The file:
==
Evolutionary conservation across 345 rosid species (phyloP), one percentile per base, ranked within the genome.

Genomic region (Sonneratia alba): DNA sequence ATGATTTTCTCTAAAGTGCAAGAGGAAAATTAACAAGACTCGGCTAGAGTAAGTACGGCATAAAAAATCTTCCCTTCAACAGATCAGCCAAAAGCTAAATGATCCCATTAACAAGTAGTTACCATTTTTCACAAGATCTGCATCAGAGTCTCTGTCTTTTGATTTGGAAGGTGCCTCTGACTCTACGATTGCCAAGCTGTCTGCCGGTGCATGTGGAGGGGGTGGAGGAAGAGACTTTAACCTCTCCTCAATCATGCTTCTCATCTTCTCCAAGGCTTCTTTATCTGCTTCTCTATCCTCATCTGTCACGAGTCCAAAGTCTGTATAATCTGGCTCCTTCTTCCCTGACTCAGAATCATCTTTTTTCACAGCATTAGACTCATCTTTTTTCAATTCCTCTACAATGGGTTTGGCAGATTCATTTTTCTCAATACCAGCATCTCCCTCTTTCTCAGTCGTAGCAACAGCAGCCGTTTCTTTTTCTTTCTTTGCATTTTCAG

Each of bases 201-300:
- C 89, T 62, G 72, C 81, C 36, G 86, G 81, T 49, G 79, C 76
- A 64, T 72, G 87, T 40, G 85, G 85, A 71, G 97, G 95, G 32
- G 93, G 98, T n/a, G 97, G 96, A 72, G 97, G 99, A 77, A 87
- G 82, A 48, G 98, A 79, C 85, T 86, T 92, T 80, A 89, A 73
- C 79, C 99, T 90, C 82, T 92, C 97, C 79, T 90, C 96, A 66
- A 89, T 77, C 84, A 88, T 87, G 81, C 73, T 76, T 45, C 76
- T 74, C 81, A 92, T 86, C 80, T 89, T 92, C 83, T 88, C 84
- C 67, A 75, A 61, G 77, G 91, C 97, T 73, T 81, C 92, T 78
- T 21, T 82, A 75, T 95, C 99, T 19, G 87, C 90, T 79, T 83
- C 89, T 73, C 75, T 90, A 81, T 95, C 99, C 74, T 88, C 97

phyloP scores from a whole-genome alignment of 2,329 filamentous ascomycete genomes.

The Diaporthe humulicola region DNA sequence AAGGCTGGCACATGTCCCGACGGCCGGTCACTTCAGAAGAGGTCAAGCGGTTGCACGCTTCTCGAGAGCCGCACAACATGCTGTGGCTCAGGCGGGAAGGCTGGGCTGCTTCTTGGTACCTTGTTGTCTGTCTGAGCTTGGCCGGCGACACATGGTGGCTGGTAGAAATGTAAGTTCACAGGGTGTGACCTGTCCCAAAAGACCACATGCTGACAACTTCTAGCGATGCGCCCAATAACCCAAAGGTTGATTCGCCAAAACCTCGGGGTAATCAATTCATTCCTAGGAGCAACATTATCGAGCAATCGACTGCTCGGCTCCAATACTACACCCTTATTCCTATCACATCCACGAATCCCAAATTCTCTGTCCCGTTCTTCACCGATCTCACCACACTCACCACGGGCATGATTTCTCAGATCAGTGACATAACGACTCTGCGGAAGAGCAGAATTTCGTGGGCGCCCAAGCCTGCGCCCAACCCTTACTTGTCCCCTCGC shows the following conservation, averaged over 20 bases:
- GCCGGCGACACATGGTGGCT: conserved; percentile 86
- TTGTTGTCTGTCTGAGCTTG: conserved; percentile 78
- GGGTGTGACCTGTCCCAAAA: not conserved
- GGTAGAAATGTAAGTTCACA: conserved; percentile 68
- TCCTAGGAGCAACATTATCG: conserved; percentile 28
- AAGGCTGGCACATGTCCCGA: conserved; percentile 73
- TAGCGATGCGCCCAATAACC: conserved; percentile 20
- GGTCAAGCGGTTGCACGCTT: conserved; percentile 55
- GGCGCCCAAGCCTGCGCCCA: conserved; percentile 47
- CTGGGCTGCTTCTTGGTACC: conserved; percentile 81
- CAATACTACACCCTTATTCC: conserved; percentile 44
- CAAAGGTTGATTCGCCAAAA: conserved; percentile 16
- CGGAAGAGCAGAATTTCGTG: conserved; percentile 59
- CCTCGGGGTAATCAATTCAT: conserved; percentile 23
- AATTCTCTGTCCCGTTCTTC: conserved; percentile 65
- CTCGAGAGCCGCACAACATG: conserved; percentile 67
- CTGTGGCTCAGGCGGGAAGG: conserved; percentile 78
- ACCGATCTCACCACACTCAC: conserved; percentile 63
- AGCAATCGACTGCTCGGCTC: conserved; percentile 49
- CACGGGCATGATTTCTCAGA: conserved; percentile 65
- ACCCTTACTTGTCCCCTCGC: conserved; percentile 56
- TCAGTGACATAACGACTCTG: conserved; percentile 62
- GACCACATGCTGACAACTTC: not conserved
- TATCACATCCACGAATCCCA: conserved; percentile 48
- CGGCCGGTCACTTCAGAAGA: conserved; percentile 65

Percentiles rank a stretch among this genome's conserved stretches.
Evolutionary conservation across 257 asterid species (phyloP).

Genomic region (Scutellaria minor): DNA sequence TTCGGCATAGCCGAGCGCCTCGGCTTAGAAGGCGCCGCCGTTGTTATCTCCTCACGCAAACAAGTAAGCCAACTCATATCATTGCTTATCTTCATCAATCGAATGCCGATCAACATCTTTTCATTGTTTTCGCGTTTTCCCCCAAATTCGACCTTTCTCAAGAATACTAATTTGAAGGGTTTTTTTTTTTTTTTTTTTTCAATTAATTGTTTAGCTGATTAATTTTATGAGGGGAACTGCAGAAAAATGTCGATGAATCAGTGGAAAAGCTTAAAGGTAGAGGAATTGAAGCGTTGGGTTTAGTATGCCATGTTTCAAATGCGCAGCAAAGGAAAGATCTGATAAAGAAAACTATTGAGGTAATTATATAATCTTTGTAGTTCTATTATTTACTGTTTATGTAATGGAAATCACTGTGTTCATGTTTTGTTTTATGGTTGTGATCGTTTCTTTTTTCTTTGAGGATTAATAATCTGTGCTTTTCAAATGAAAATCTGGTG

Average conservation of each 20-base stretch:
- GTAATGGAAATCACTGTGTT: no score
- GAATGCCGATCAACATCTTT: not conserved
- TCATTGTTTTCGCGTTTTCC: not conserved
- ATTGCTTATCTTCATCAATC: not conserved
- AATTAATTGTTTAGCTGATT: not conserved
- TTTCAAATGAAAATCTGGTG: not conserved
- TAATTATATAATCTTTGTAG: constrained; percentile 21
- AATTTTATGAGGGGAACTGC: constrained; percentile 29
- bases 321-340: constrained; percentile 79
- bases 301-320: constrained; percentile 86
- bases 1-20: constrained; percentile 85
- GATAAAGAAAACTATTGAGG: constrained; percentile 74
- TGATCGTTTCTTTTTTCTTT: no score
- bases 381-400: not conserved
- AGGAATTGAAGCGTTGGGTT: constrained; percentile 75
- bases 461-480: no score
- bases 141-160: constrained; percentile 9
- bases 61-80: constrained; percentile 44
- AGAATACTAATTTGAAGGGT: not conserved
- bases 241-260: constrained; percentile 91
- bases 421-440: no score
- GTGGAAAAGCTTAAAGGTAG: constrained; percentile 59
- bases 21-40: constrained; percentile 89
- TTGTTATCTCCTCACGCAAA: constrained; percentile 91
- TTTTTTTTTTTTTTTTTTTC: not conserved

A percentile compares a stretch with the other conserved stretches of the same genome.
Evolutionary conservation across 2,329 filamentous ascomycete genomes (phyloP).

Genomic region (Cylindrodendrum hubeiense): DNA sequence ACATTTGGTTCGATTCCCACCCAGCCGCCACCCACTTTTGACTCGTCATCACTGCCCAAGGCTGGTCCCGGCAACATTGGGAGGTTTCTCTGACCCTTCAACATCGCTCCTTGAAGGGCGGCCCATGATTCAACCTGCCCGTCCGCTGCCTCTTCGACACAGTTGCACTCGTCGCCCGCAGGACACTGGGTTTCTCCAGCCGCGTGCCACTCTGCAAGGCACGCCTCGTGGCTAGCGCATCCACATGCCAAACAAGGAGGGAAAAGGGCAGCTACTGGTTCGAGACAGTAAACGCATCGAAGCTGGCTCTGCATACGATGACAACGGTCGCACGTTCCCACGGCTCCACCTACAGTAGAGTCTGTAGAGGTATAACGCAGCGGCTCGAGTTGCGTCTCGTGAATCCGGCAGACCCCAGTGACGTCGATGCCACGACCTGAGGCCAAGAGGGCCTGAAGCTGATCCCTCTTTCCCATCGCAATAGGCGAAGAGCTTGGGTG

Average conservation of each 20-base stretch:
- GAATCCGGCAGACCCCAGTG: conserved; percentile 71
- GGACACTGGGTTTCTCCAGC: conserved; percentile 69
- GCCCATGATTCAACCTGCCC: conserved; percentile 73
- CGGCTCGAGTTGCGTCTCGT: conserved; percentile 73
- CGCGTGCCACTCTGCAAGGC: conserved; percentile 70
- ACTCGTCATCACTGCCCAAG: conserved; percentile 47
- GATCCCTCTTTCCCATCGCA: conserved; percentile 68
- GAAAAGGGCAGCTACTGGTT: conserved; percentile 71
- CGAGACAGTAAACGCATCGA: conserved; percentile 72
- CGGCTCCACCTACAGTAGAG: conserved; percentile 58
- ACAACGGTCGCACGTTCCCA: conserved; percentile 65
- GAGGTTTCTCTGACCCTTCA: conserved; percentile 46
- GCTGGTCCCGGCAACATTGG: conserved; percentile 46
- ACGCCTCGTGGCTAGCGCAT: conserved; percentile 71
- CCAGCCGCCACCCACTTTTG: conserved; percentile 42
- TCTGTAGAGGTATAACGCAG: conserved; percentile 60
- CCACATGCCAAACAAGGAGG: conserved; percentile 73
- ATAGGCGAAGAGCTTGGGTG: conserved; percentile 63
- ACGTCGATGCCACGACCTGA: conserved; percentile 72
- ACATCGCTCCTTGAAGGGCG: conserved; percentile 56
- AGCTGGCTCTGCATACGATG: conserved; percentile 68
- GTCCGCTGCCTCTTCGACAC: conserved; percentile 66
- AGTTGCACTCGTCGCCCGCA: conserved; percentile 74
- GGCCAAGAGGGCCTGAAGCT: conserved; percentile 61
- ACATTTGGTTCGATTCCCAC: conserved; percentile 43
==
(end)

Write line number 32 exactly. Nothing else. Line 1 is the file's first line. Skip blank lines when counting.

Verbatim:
- CTGTGGCTCAGGCGGGAAGG: conserved; percentile 78